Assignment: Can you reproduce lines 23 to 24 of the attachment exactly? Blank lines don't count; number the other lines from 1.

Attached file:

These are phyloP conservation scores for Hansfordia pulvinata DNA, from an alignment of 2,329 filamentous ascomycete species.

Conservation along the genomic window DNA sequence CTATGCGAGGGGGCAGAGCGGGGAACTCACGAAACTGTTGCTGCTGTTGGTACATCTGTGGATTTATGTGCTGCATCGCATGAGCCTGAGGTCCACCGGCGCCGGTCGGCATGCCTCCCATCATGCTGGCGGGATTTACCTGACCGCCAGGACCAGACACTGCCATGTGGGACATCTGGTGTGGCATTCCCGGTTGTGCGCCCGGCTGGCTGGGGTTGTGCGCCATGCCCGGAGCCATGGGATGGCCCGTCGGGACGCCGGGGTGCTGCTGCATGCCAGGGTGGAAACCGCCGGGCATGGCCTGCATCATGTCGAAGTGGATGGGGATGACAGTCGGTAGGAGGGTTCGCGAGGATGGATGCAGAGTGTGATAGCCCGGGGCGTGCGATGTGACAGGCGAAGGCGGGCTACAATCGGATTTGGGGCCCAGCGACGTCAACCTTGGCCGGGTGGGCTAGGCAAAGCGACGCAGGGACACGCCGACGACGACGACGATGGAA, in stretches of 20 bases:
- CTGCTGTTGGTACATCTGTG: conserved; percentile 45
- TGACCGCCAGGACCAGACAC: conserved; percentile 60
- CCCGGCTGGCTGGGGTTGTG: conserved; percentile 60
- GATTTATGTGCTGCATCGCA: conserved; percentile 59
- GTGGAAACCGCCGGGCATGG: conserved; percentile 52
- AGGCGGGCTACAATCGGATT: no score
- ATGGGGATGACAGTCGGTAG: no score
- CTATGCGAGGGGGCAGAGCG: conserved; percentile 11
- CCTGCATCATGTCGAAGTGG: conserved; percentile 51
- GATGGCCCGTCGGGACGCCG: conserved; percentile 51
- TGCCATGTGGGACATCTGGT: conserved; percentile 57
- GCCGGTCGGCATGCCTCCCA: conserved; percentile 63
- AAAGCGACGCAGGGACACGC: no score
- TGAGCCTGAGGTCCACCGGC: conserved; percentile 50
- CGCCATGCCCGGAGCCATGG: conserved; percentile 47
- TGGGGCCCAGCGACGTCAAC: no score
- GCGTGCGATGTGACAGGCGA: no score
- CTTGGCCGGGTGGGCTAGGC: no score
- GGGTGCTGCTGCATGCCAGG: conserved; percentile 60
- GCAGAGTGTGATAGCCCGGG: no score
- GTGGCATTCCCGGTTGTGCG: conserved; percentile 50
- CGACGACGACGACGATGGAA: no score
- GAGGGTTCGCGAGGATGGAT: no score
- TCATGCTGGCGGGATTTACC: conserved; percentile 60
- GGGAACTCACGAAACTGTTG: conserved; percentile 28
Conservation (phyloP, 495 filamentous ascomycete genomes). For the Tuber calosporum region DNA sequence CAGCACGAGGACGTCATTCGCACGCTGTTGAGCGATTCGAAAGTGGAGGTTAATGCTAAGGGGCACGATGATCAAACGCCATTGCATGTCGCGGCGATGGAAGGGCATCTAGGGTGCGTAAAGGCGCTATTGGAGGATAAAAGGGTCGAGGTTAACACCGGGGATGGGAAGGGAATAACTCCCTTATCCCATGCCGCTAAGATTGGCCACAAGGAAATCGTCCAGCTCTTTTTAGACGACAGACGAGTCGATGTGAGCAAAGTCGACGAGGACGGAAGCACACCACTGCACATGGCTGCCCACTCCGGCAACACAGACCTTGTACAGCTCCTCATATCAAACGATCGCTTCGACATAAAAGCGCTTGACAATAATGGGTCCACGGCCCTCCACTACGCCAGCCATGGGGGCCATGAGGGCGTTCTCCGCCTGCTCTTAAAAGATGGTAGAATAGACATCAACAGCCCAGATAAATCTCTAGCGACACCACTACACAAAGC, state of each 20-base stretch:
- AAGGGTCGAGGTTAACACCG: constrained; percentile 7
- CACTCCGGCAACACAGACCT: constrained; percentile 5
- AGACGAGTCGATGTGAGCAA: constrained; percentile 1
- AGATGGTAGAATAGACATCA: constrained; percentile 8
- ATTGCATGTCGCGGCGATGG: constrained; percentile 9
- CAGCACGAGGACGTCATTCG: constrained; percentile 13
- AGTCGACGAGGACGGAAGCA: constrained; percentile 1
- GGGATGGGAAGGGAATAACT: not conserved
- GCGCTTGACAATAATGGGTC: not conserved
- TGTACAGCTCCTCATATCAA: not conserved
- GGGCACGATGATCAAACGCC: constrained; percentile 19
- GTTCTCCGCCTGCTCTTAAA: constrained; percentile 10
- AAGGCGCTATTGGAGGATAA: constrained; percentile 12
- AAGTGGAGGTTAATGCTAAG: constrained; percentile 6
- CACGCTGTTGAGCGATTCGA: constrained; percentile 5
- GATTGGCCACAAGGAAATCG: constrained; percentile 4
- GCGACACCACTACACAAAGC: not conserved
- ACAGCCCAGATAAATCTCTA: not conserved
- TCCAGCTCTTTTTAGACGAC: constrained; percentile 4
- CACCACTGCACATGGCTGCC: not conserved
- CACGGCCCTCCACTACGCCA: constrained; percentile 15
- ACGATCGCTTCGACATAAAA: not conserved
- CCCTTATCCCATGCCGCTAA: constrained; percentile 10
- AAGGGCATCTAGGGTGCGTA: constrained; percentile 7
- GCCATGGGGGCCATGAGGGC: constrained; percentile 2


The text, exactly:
- GTGGCATTCCCGGTTGTGCG: conserved; percentile 50
- CGACGACGACGACGATGGAA: no score